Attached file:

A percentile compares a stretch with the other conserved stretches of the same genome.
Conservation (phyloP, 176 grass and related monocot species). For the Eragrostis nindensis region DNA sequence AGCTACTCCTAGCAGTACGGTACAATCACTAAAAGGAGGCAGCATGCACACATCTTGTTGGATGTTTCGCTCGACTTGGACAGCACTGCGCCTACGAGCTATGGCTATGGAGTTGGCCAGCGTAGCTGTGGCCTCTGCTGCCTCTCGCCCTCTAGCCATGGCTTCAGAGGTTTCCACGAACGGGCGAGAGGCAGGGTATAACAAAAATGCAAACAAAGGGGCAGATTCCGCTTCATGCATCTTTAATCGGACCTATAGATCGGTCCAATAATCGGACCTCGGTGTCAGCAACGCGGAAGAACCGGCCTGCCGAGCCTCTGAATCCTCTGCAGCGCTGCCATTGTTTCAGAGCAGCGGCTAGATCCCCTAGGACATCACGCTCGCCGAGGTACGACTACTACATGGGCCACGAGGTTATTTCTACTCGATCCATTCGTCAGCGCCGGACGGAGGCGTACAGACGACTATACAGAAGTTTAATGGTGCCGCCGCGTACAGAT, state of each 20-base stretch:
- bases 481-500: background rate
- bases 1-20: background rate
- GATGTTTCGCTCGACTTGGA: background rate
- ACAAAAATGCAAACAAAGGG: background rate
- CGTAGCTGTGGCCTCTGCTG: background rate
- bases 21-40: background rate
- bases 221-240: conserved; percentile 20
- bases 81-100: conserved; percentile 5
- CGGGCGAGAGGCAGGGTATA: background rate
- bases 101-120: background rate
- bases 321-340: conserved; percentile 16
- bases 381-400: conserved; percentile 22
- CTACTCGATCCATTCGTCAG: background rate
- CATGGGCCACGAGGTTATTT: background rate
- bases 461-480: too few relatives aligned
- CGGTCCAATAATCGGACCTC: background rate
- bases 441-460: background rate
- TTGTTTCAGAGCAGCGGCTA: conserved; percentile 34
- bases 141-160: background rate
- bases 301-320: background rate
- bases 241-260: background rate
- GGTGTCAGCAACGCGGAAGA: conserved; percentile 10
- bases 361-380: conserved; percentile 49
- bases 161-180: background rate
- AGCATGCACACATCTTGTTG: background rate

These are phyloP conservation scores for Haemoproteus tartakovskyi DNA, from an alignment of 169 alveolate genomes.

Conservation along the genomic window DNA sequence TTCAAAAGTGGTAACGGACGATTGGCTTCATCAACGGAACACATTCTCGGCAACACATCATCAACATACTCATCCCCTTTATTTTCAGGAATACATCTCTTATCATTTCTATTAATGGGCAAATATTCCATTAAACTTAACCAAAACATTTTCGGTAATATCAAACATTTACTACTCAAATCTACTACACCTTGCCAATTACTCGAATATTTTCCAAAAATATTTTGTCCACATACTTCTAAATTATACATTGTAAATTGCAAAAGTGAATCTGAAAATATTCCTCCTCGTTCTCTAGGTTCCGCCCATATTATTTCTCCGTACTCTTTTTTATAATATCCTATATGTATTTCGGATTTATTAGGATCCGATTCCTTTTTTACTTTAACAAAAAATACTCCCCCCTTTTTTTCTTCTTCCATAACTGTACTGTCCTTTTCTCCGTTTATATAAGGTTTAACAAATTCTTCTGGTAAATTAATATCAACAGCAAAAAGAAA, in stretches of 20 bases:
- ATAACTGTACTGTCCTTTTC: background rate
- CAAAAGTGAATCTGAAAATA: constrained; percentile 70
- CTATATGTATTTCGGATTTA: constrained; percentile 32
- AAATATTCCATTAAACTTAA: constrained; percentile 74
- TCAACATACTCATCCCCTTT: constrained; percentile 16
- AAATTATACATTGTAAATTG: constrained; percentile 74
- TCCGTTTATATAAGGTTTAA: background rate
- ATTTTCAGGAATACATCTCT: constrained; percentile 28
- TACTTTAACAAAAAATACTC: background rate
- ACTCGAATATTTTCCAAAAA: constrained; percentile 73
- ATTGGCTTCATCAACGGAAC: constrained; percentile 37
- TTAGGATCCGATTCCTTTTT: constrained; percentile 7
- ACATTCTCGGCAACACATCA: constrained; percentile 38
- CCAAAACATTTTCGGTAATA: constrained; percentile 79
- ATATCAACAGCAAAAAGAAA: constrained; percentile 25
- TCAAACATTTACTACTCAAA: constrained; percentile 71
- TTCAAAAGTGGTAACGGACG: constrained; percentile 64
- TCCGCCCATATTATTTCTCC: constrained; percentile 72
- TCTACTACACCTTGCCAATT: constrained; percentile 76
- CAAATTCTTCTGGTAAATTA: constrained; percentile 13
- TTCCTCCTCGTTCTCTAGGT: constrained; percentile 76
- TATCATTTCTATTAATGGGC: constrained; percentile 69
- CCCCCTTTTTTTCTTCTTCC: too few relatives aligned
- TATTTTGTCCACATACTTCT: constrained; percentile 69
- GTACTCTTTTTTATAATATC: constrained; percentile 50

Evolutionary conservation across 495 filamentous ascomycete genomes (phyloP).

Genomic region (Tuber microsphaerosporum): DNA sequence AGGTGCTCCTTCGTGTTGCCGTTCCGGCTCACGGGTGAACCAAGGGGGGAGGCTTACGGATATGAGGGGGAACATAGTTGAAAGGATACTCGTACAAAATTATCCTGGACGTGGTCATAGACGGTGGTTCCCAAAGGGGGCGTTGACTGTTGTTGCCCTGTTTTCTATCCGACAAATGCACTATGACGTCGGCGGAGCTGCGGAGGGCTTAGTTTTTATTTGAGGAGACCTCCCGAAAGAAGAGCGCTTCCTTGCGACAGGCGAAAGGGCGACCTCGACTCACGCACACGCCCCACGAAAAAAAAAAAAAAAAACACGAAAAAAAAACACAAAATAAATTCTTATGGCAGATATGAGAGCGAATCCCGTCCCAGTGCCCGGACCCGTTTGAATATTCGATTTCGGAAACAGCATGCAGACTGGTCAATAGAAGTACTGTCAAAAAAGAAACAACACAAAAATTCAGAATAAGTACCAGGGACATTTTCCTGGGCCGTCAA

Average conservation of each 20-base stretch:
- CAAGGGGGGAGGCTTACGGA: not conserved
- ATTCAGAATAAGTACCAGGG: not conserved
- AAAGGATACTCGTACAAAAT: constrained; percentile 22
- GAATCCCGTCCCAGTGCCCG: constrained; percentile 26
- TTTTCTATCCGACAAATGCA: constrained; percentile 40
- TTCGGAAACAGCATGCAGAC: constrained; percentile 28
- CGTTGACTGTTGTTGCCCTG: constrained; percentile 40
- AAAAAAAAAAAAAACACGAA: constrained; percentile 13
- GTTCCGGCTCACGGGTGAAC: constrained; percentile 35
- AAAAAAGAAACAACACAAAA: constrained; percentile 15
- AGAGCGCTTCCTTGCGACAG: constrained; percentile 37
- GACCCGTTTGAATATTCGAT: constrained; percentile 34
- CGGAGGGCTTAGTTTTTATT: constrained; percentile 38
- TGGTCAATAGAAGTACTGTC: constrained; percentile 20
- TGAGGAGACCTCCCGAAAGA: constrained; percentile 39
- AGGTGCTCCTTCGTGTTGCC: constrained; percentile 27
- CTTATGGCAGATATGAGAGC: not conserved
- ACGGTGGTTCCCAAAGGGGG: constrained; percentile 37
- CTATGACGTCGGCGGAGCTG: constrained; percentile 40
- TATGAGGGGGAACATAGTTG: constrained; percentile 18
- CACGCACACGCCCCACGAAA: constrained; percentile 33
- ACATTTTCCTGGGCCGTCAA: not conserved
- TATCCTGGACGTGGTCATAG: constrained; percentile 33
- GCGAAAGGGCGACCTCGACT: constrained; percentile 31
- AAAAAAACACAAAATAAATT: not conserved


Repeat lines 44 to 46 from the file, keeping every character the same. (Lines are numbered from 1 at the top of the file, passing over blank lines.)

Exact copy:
- ATATCAACAGCAAAAAGAAA: constrained; percentile 25
- TCAAACATTTACTACTCAAA: constrained; percentile 71
- TTCAAAAGTGGTAACGGACG: constrained; percentile 64